Say, for example that next year the world Calendar people decided to move the week 3 days. Then from that time on, "Shabbat" would be on Tuesday, and not on Saturdays. In other words, there is no direct connection between Saturday and Shabbat, except for the fact that they currently coincide.

Now, Historically, the first Shabbat was only kept after the Israelis left Egypt, and we are told by Moses that this day is to be the day of rest. We must assume, but we do not know for a fact, that Moses told us the correct day according to Gd's will.

Lastly, even today in Israel, the days of the week are named "day one, day two, day three, day four, day five, day six, Shabbat" They are not given any other names.

The aspect of your question regarding when Saturday became Saturday, and Sunday, Sunday is a good one for the History stack exchange, but I don't think would be well answered on the Judaism one.

One last point. In America, some calendars show Monday as the first day of the week, and other calendars show Sunday as the first day. It is interesting to me, that on a Christian theological level, Monday should be the first day, and Sunday the last day. Also from a secular, "business" perspective, Monday should be the first day and Sunday the last. However for Jewish people, Sunday being the first day of the week is the most natural. My point here, is to restate what I said earlier, that what name we give the 7th day is not as important as the fact that it is the 7th (i.e. Shabbat) In Israel, Sunday is a workday and the first day of the week.

After looking some things up on Wikipedia, I noticed that the ISO sets Monday as the 1st day of the week, and Sunday as the 7th. So indeed the "world Calendar folks" have said that the 7th day is Sunday, and yet Jews still keep the 7th day (Shabbat) on Saturday.

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do we have unbroken records from Moses' Shabbat to today's one? –  Fitri Jan 2 '12 at 16:05
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@Fitri, yes. Not written records necessarily, but Shabas (the sabbath) has been observed, week in and week out, ever since his time, always seven days after the previous Shabas. (Even when it couldn't be observed, due to, for example, pogroms, Jews kept track of when it was, or at least Jews in other parts of the world did.) –  msh210 Jan 2 '12 at 16:18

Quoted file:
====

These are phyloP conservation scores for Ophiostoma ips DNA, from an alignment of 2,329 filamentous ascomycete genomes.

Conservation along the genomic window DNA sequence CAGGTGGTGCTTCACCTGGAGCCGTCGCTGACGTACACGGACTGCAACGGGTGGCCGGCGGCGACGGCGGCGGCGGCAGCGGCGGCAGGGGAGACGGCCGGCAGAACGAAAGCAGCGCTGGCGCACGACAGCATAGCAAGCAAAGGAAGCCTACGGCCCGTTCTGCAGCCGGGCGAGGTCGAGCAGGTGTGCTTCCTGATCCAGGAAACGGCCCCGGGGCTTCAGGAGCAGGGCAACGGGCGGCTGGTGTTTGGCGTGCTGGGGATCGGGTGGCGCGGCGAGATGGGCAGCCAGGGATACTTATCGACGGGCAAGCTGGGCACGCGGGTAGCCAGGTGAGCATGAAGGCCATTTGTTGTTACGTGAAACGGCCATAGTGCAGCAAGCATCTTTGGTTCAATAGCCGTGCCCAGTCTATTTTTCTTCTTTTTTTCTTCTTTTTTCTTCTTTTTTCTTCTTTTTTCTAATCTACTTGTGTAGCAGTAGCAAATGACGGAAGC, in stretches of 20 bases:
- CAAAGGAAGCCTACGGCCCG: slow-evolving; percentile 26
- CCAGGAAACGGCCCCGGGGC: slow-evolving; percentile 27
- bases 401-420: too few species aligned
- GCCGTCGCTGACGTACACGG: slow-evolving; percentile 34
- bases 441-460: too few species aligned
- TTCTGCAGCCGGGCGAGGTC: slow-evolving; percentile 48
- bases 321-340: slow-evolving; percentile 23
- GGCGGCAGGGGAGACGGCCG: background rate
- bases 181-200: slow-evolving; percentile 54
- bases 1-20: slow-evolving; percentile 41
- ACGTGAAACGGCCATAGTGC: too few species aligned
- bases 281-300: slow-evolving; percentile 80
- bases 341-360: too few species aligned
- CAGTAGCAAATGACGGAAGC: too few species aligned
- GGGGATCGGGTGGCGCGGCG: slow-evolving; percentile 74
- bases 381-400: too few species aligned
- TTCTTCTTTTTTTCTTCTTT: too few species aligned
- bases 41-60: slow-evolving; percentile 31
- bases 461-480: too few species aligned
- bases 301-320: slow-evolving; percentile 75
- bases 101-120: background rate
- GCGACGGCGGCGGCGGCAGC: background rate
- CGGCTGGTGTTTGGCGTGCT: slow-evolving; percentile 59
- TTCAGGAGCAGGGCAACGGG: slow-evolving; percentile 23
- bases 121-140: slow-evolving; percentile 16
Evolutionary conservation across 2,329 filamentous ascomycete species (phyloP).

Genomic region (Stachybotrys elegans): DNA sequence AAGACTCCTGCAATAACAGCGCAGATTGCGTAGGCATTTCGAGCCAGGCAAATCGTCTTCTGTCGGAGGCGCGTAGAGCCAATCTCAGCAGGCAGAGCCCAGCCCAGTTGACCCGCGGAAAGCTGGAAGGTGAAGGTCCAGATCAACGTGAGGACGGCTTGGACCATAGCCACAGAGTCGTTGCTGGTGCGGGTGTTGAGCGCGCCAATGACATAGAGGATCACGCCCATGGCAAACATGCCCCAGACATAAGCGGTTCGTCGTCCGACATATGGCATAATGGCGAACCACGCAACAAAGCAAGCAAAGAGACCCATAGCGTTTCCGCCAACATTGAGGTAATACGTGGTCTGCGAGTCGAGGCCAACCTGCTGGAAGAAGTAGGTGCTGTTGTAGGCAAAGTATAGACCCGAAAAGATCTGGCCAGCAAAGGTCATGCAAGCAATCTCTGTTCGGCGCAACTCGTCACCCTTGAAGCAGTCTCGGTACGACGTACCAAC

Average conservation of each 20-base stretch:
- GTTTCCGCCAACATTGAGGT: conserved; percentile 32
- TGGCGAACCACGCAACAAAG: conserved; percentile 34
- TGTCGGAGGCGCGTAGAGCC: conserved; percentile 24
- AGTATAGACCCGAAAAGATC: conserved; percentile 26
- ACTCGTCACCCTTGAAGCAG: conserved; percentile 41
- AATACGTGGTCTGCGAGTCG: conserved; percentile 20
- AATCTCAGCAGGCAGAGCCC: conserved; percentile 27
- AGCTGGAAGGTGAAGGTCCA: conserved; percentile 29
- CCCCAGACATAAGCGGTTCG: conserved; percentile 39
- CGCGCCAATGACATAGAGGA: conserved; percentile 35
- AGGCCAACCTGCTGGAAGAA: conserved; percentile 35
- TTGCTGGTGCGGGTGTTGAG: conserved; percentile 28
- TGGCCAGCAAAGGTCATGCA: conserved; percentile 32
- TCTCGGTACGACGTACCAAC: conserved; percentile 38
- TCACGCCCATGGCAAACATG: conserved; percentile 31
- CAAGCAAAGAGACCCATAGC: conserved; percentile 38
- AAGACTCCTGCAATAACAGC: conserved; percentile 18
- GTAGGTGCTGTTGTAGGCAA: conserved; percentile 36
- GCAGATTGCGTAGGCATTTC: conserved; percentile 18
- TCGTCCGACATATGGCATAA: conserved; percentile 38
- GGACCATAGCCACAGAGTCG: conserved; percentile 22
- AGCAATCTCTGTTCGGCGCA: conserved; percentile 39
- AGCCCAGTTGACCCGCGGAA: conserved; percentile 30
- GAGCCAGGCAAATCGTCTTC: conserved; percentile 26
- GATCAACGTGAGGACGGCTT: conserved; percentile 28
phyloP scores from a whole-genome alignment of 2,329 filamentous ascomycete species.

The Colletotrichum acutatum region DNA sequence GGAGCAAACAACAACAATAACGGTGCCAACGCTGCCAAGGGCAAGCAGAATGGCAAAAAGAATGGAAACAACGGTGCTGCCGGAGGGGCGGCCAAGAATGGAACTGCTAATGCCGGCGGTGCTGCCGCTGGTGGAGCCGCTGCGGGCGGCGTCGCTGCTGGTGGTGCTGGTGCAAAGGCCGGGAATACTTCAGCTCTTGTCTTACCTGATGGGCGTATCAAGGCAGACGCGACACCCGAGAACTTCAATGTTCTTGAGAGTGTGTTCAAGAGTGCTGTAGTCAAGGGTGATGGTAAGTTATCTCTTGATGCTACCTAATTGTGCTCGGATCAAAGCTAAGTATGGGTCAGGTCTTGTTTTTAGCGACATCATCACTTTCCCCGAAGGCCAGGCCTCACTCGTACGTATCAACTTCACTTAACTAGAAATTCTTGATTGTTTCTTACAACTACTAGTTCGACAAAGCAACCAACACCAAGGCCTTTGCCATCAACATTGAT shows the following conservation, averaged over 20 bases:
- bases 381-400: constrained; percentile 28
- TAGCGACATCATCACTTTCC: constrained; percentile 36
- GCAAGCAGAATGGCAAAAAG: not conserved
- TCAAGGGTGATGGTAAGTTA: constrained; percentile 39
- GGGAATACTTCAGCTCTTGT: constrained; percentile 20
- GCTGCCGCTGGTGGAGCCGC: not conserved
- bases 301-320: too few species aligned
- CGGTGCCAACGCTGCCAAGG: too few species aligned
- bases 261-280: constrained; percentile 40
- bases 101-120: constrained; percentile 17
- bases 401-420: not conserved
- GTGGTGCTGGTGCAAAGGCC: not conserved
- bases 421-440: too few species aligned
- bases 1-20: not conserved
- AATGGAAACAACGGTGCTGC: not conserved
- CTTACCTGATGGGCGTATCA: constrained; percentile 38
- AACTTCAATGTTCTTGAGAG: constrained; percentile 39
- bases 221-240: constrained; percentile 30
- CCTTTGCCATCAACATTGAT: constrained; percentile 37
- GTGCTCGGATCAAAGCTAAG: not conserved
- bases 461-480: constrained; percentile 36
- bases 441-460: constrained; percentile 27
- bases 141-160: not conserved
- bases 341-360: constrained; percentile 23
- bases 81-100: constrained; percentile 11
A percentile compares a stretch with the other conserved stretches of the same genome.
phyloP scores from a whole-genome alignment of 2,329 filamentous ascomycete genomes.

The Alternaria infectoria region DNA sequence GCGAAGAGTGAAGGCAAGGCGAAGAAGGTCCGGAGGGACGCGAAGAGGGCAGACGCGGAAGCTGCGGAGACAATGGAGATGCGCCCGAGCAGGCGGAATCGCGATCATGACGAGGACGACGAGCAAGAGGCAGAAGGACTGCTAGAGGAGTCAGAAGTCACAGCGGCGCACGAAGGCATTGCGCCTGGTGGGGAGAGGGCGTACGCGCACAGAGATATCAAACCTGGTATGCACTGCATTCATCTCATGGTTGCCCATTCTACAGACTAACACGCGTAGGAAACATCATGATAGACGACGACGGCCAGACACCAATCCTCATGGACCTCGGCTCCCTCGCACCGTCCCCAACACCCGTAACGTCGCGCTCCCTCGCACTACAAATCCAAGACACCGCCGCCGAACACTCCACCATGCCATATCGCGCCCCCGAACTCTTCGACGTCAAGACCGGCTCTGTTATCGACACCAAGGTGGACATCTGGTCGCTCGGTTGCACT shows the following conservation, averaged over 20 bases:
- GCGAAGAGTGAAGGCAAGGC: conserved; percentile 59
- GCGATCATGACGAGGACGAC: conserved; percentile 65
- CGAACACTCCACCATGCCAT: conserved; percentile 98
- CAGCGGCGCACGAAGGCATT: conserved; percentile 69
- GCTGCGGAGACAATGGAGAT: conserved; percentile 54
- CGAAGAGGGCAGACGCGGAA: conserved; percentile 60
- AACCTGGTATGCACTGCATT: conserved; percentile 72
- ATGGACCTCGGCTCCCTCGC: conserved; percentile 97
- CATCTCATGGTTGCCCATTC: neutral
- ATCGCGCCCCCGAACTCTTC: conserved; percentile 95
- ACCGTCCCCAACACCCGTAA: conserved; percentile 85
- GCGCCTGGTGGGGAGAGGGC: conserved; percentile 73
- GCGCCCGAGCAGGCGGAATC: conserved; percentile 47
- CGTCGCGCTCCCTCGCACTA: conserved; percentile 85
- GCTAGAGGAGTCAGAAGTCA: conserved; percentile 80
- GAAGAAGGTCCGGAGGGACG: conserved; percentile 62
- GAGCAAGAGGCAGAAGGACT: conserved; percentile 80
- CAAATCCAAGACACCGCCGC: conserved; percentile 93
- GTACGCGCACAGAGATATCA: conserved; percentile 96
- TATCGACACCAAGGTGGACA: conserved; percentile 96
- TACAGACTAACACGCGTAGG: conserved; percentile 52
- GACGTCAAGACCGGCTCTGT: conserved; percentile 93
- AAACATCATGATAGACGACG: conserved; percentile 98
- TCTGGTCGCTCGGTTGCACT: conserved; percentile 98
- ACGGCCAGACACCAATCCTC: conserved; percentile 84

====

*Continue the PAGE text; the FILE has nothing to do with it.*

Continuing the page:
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@Fitri while there are records of some mitzvot being kept, or not kept during various historical periods, there is no period which does not mention keeping shabbat in some form or another. –  avi Jan 2 '12 at 16:24

We do not determine the date of the Sabbath by looking at the calendar and seeing which day is Saturday (or Friday night). Rather (much like my answer to the Samoa" question) the Sabbath is seven days from the previous Sabbath. We have a living mesorah, tradition, on which day is the Sabbath, which happens to coincide with what it commonly known as Friday night to Saturday night. This is one area that illustrates that the observance the Torah commands of us cannot really be reconstructed from the text alone but requires the living community to transmit the practices to the next generation. Nevertheless, this is also a area where there is a fair amount of collaboration since the outside world has its "traditional" dating systems which are seldom altered, and when they are it is generally discussed, and discussions exist about when our Sabbath is in comparison with those systems. (Incidentally, Christians specifically consider the day they loosely call the Sabbath to be the first day, not the seventh. They are not disagreeing with what day of the week is the 'seventh'. Since the accuracy of this statement has been challenged in the comments try every single answer (currently) here for example)